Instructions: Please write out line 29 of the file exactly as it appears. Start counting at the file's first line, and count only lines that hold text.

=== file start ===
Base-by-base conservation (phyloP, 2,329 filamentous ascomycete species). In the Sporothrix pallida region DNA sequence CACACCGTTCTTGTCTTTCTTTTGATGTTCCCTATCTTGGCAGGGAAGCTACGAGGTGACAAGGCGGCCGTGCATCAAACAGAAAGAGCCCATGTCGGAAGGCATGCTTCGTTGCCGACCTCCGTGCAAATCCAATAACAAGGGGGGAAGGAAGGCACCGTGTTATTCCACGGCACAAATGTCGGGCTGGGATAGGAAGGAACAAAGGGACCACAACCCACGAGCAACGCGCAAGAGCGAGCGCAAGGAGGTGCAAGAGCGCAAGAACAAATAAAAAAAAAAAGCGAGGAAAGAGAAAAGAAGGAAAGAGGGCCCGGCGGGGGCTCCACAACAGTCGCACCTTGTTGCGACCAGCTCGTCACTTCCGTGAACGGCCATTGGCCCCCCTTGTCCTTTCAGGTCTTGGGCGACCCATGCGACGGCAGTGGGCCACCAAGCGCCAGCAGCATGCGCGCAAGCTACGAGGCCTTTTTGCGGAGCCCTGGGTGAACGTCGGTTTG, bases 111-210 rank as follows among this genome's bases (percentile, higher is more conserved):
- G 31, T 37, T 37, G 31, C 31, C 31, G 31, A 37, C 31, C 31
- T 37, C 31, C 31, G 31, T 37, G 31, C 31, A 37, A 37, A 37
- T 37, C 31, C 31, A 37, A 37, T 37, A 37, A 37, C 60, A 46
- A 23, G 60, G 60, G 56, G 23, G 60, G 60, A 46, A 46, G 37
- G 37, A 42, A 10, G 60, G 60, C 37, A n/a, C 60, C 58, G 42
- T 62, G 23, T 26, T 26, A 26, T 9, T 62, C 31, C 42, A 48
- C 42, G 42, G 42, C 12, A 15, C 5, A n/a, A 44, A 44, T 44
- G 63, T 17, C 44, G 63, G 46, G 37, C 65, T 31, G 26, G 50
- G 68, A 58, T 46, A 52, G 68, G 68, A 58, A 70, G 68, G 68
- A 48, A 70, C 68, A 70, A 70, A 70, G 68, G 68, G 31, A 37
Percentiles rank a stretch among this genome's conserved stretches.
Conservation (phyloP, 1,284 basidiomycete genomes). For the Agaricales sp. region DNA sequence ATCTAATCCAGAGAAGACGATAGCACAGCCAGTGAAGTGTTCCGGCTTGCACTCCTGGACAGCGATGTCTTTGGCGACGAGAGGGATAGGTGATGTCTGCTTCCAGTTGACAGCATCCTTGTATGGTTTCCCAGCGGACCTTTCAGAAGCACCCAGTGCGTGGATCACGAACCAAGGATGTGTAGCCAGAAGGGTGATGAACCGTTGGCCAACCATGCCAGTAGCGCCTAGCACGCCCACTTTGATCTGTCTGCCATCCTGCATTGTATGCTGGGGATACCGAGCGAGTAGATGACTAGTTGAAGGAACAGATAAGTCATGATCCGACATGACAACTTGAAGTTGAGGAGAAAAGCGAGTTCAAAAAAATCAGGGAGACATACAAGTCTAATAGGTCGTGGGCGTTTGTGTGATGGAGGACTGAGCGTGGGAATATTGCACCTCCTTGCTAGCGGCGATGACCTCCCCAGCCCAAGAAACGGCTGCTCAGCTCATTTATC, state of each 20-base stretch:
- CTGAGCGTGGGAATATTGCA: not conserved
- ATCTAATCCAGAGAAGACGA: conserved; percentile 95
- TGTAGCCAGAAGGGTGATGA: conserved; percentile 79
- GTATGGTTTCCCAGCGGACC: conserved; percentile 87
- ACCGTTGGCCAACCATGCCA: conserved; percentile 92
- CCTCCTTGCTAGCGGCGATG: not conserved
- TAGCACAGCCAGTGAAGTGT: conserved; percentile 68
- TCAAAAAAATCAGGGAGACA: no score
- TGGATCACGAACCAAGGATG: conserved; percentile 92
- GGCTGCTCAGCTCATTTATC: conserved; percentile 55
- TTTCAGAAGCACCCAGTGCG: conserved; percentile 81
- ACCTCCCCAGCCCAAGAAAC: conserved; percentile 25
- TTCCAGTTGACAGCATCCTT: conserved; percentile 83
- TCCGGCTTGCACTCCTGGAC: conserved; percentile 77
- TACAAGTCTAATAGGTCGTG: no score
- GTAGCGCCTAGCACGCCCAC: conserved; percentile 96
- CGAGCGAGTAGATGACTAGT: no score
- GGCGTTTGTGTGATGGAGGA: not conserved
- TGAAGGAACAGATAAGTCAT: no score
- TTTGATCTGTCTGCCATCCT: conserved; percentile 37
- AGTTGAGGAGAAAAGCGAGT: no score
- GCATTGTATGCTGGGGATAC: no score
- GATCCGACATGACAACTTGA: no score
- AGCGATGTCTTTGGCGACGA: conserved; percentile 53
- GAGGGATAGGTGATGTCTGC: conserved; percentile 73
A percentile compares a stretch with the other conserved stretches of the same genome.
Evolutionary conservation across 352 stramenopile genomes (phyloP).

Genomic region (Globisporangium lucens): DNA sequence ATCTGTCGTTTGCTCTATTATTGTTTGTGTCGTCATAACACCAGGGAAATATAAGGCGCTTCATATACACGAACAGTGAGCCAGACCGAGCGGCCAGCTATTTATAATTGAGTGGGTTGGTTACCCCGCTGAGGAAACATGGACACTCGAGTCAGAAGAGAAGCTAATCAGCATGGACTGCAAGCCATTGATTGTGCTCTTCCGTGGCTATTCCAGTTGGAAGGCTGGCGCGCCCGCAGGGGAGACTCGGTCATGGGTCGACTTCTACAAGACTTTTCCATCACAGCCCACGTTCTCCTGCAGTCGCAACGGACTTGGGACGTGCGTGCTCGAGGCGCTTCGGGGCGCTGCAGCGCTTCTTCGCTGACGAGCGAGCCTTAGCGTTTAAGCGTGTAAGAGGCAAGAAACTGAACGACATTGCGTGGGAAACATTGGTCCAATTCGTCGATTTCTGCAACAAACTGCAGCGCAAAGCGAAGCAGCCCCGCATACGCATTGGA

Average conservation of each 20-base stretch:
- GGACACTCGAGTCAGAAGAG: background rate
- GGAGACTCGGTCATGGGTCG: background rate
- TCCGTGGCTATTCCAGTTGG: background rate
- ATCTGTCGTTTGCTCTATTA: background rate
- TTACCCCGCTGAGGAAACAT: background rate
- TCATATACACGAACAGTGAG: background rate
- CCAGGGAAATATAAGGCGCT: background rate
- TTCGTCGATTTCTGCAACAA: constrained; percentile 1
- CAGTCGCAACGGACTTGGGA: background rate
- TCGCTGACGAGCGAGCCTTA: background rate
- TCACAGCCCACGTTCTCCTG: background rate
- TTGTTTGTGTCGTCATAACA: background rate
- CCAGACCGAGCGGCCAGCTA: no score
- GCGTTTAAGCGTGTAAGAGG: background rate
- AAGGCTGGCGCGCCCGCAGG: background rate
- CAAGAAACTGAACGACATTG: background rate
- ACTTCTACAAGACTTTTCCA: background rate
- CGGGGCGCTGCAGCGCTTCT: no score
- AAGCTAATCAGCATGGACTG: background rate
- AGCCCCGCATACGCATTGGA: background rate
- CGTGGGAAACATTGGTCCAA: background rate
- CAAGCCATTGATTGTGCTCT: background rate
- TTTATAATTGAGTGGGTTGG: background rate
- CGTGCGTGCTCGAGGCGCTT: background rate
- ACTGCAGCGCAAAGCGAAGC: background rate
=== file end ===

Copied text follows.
- GTAGCGCCTAGCACGCCCAC: conserved; percentile 96